TV Market Turns to Digital, Partnerships and Trial Runs
Lionsgate’s head of worldwide television Jim Packer brought his sales team to NATPE in Miami Beach as usual -- but also brought a key digital executive. “If there’s a trend,” says Packer, “it’s that people are coming to these markets and using them as a place for business development, especially in the digital space. So I told my head of digital to come and take those meetings.”
What was once only a market for domestic TV syndication has grown to encompass international and digital, including online, streaming and a growing number of subscription video on demand services around the world. “You’ve got so many different platforms converging,” adds Packer. “You don’t walk into this situation any more with a product, whether it’s a TV show, movie or whatever, and have a typical way to do it.”
That was reflected in the mix of deals announced at NATPE. CBS drama Elementary will get its first off-net run on Tribune’s WGN America; Telemundo and Spain’s Reset TV partnered on a Spanish language musical competition show; The Shine Group licensed 290 hours of programing – from MasterChef to Biggest Loser – to Discovery Latin America.
“This is the direction the industry is going in,” says Bill Carroll, vp/director of programing for Katz Media. “You have to find a partner to launch shows. It’s been that way before but lit is getting more involved. That’s part of a trend in terms of involvement on the part of stations.”
“The positive of that,” adds Carroll, “is because they have a stake in the show they’re going to be more involved in promoting it and nurturing the show. It makes sense for the stations and the production entity.”
And few shows launch at all unless any longer without partnerships behind them.. “What is happening with vertical integration is that if the planets align for a show, it clearly makes it easier to get going if there are several partners involved," says MGM president domestic TV distribution John Bryan. "It’s really just about trying to cut the risk as much as possible.”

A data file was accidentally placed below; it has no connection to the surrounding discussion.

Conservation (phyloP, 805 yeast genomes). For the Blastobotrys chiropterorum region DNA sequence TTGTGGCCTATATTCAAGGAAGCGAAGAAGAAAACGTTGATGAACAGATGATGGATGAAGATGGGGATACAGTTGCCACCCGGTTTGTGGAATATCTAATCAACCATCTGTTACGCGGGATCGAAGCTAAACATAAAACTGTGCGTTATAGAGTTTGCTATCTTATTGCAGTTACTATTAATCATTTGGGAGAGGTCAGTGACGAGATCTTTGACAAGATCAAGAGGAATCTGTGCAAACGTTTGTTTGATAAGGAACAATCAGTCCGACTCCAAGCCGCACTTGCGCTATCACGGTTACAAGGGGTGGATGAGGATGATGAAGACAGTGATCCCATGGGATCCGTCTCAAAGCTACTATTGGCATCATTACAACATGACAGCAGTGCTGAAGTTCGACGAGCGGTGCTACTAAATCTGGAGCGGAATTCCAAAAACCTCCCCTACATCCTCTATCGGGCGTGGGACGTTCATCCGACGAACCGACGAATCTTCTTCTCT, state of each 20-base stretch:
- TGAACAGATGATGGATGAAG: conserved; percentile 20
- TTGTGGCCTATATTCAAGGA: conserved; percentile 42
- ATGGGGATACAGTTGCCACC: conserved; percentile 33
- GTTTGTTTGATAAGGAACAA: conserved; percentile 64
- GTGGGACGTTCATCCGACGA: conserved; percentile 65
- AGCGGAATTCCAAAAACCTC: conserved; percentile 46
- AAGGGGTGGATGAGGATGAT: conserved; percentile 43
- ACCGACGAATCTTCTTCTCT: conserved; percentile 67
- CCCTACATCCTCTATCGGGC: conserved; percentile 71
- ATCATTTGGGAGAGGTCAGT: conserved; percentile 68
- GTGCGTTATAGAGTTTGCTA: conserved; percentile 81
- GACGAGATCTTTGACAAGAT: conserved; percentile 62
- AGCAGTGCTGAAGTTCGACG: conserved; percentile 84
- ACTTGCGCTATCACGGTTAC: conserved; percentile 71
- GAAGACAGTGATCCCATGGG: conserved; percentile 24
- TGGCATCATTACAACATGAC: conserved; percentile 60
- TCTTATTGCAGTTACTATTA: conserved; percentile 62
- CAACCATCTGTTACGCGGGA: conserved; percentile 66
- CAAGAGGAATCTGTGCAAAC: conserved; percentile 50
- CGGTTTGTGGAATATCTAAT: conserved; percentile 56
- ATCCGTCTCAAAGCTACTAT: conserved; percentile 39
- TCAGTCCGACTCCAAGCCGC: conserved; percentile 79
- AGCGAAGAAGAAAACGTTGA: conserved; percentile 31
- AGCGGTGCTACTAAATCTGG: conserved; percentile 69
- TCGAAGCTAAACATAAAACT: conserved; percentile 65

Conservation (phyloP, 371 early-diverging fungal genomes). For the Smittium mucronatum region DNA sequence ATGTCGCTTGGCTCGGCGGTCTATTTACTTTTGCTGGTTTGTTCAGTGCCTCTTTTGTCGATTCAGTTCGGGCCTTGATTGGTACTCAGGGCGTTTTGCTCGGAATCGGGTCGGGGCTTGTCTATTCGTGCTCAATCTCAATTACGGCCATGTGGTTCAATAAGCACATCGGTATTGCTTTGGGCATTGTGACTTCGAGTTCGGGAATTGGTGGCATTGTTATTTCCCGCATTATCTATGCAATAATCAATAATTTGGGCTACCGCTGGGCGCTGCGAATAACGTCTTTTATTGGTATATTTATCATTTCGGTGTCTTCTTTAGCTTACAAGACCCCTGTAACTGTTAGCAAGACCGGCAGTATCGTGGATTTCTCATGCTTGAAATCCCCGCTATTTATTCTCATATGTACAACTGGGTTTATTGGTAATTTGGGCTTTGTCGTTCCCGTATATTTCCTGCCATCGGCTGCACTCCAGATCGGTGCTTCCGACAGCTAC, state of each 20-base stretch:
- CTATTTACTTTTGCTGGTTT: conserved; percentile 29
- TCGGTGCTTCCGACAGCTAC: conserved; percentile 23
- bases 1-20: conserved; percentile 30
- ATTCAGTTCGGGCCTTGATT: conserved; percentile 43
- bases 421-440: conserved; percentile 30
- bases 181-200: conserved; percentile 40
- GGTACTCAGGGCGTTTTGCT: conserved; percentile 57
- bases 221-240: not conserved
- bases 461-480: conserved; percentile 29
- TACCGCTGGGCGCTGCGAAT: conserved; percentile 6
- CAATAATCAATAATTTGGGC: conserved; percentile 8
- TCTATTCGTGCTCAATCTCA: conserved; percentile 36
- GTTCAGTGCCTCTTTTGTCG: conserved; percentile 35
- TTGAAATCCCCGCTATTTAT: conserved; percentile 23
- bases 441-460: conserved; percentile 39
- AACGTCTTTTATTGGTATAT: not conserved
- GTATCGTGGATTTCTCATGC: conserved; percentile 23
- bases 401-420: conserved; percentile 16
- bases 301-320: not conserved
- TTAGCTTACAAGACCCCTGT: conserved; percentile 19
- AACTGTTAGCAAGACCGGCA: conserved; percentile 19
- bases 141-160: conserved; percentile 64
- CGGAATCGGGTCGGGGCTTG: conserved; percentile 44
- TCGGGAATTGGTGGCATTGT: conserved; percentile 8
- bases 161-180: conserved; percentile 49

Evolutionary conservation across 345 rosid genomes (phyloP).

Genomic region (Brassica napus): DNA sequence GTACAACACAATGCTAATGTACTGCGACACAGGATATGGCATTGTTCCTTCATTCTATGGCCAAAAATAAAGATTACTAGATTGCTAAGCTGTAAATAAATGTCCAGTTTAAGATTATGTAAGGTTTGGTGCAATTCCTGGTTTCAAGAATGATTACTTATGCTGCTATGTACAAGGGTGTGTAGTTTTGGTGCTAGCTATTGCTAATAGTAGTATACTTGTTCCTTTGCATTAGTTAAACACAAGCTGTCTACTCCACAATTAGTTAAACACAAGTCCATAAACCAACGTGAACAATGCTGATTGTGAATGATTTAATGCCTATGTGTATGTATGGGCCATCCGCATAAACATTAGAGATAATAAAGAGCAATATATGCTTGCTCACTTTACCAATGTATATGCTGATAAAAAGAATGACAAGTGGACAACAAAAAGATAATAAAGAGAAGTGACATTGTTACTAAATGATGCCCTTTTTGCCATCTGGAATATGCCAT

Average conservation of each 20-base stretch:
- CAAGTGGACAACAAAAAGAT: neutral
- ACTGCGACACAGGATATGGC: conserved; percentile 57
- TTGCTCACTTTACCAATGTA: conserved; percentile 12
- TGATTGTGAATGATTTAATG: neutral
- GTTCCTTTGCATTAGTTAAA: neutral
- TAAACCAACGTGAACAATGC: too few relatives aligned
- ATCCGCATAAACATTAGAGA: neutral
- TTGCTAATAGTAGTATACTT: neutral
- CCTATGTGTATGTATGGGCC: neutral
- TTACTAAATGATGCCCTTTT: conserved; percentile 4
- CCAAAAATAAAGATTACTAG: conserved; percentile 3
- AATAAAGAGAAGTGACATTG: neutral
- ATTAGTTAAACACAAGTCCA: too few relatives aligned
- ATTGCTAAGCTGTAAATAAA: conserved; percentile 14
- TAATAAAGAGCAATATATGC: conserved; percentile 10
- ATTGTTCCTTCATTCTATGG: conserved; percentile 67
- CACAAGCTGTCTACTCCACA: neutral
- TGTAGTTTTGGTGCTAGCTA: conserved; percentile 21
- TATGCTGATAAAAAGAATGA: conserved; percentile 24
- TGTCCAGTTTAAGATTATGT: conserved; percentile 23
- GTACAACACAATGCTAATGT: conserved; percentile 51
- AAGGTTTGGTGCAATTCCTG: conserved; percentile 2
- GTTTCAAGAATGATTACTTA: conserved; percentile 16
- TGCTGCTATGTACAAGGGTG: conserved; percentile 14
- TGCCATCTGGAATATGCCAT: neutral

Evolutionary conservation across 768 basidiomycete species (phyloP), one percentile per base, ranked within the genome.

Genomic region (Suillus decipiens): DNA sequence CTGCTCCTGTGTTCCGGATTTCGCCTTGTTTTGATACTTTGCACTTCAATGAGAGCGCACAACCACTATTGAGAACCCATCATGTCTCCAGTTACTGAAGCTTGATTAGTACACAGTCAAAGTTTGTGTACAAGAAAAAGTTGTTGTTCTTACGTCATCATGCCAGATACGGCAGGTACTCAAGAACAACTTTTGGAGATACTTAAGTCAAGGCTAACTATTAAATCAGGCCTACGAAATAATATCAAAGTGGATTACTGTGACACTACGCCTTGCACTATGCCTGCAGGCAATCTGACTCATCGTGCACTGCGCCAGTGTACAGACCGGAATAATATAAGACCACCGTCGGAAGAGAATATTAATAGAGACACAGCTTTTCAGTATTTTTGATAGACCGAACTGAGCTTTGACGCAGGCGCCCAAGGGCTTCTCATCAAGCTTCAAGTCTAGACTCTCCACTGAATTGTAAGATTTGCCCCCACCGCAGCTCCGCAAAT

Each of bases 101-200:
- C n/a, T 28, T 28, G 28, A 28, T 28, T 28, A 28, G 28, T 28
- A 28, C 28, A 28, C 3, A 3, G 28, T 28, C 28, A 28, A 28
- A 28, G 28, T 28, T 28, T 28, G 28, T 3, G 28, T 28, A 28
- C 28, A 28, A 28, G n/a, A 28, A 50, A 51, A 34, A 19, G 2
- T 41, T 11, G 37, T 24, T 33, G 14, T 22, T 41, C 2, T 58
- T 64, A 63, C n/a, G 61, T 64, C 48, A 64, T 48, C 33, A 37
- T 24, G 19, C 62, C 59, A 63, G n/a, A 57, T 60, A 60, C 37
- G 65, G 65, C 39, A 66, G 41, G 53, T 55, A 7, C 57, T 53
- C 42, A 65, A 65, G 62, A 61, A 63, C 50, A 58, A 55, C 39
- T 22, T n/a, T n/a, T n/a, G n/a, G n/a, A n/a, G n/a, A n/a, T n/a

Partnerships aren't always about production as companies look for innovative ways to spread the risk. For instance, notes Packer, Lionsgate acquired rights to the documentary Dinosaur 13 in January at Sundance in a partnership with CNN for about $1 million. Lionsgate is selling rights worldwide, except for U.S. television where CNN will have the broadcast window. "We were able to take advantage of their TV presence," says Packer, "and we came in with the other expertise including a theatrical release. That's how we got the movie."
The financial risk is also driving more testing. “We’re one of the few businesses that hasn’t always done R & D,” says Bryan. “We basically say, ‘Here it is,’ and throw it up there for 52 weeks and hope it works. So testing can make a lot of sense, especially when you’re introducing new talent.”
That was the case with the new talk sow staring MC Serch, which got a test run on Tribune stations, partners in the show with CBS. Sean Compton, Tribune’s president, programming and entertainment, said on a panel at NATPE, “For us, it was about, 'Is he good on camera?'” Serch apparently passed the test and is now likely to launch in September (although no official announcement has been made).
Testing on air has been done for several years on Fox TV stations, helping launch Wendy Williams and Bethenny. Last year Debmar Mercury tested Charlie Sheen in Anger Management on FX before committing to produce 100 episodes. Later this year a new George Lopez show from Debmar Mercury will get the same kind of test.
“It makes a lot of sense for us on our ten-ninety model (if the first ten shows are considered successful they produce 90 more) because we test it on air in the same environment where you’re going to run the rest of them,” says Packer.
Carroll says he didn't see any new programming trends at NATPE but he did notice there were more station executives attending than in recent years and thanks to consolidation and money from retransmission consent, there was a new attitude. "They were more optimistic than a few years ago about the direction we are going," says Carroll, "which is a positive one."